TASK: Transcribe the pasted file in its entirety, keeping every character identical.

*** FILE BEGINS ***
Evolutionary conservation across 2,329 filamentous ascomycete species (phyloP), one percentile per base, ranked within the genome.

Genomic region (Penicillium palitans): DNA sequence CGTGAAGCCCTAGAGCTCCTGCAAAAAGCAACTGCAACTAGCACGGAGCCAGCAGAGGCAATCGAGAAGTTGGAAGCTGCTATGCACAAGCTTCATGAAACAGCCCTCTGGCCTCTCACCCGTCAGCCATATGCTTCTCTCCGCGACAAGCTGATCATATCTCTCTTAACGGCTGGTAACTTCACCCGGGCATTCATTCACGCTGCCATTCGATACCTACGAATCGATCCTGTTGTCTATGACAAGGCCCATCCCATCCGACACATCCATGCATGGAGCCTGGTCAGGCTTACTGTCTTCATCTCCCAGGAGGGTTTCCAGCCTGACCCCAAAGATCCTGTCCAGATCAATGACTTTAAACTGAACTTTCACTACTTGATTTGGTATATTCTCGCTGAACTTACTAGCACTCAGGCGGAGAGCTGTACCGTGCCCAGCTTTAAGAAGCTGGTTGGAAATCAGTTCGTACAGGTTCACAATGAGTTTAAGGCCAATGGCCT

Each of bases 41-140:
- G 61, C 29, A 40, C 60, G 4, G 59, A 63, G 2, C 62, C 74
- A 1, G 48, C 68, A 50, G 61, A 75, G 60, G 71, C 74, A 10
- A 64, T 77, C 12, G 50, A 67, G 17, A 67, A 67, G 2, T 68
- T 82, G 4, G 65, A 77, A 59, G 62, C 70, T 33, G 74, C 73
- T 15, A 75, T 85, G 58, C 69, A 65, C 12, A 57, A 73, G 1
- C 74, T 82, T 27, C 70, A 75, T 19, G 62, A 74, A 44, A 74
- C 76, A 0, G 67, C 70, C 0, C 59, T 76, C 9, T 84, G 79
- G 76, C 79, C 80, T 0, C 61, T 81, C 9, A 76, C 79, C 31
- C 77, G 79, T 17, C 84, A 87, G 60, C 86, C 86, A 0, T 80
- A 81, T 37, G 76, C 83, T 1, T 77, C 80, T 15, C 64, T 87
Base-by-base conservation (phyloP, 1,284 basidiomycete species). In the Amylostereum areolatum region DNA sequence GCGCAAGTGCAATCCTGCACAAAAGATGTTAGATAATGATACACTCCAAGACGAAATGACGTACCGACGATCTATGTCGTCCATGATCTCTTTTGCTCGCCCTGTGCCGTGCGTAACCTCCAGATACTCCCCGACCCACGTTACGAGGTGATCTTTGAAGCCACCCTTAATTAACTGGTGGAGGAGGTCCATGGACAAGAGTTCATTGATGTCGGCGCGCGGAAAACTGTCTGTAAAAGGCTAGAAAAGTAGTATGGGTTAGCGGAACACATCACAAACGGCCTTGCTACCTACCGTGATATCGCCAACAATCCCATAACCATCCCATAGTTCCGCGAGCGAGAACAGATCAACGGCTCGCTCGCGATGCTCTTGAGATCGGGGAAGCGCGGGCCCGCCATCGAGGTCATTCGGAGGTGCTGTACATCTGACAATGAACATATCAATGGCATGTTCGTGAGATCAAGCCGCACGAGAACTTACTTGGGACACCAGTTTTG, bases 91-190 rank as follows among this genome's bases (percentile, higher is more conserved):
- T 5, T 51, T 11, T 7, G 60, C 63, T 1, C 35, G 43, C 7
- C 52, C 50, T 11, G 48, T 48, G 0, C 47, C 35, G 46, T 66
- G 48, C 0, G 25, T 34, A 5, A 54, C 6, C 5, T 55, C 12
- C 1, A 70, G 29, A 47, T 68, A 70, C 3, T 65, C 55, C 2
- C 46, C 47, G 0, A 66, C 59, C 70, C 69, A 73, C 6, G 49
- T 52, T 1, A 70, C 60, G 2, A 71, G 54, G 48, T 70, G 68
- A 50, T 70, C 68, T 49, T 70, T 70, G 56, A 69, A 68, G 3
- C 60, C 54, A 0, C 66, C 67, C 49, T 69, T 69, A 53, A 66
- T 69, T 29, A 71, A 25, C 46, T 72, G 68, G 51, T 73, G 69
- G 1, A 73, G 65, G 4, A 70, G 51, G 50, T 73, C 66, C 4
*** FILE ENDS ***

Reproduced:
Evolutionary conservation across 2,329 filamentous ascomycete species (phyloP), one percentile per base, ranked within the genome.

Genomic region (Penicillium palitans): DNA sequence CGTGAAGCCCTAGAGCTCCTGCAAAAAGCAACTGCAACTAGCACGGAGCCAGCAGAGGCAATCGAGAAGTTGGAAGCTGCTATGCACAAGCTTCATGAAACAGCCCTCTGGCCTCTCACCCGTCAGCCATATGCTTCTCTCCGCGACAAGCTGATCATATCTCTCTTAACGGCTGGTAACTTCACCCGGGCATTCATTCACGCTGCCATTCGATACCTACGAATCGATCCTGTTGTCTATGACAAGGCCCATCCCATCCGACACATCCATGCATGGAGCCTGGTCAGGCTTACTGTCTTCATCTCCCAGGAGGGTTTCCAGCCTGACCCCAAAGATCCTGTCCAGATCAATGACTTTAAACTGAACTTTCACTACTTGATTTGGTATATTCTCGCTGAACTTACTAGCACTCAGGCGGAGAGCTGTACCGTGCCCAGCTTTAAGAAGCTGGTTGGAAATCAGTTCGTACAGGTTCACAATGAGTTTAAGGCCAATGGCCT

Each of bases 41-140:
- G 61, C 29, A 40, C 60, G 4, G 59, A 63, G 2, C 62, C 74
- A 1, G 48, C 68, A 50, G 61, A 75, G 60, G 71, C 74, A 10
- A 64, T 77, C 12, G 50, A 67, G 17, A 67, A 67, G 2, T 68
- T 82, G 4, G 65, A 77, A 59, G 62, C 70, T 33, G 74, C 73
- T 15, A 75, T 85, G 58, C 69, A 65, C 12, A 57, A 73, G 1
- C 74, T 82, T 27, C 70, A 75, T 19, G 62, A 74, A 44, A 74
- C 76, A 0, G 67, C 70, C 0, C 59, T 76, C 9, T 84, G 79
- G 76, C 79, C 80, T 0, C 61, T 81, C 9, A 76, C 79, C 31
- C 77, G 79, T 17, C 84, A 87, G 60, C 86, C 86, A 0, T 80
- A 81, T 37, G 76, C 83, T 1, T 77, C 80, T 15, C 64, T 87
Base-by-base conservation (phyloP, 1,284 basidiomycete species). In the Amylostereum areolatum region DNA sequence GCGCAAGTGCAATCCTGCACAAAAGATGTTAGATAATGATACACTCCAAGACGAAATGACGTACCGACGATCTATGTCGTCCATGATCTCTTTTGCTCGCCCTGTGCCGTGCGTAACCTCCAGATACTCCCCGACCCACGTTACGAGGTGATCTTTGAAGCCACCCTTAATTAACTGGTGGAGGAGGTCCATGGACAAGAGTTCATTGATGTCGGCGCGCGGAAAACTGTCTGTAAAAGGCTAGAAAAGTAGTATGGGTTAGCGGAACACATCACAAACGGCCTTGCTACCTACCGTGATATCGCCAACAATCCCATAACCATCCCATAGTTCCGCGAGCGAGAACAGATCAACGGCTCGCTCGCGATGCTCTTGAGATCGGGGAAGCGCGGGCCCGCCATCGAGGTCATTCGGAGGTGCTGTACATCTGACAATGAACATATCAATGGCATGTTCGTGAGATCAAGCCGCACGAGAACTTACTTGGGACACCAGTTTTG, bases 91-190 rank as follows among this genome's bases (percentile, higher is more conserved):
- T 5, T 51, T 11, T 7, G 60, C 63, T 1, C 35, G 43, C 7
- C 52, C 50, T 11, G 48, T 48, G 0, C 47, C 35, G 46, T 66
- G 48, C 0, G 25, T 34, A 5, A 54, C 6, C 5, T 55, C 12
- C 1, A 70, G 29, A 47, T 68, A 70, C 3, T 65, C 55, C 2
- C 46, C 47, G 0, A 66, C 59, C 70, C 69, A 73, C 6, G 49
- T 52, T 1, A 70, C 60, G 2, A 71, G 54, G 48, T 70, G 68
- A 50, T 70, C 68, T 49, T 70, T 70, G 56, A 69, A 68, G 3
- C 60, C 54, A 0, C 66, C 67, C 49, T 69, T 69, A 53, A 66
- T 69, T 29, A 71, A 25, C 46, T 72, G 68, G 51, T 73, G 69
- G 1, A 73, G 65, G 4, A 70, G 51, G 50, T 73, C 66, C 4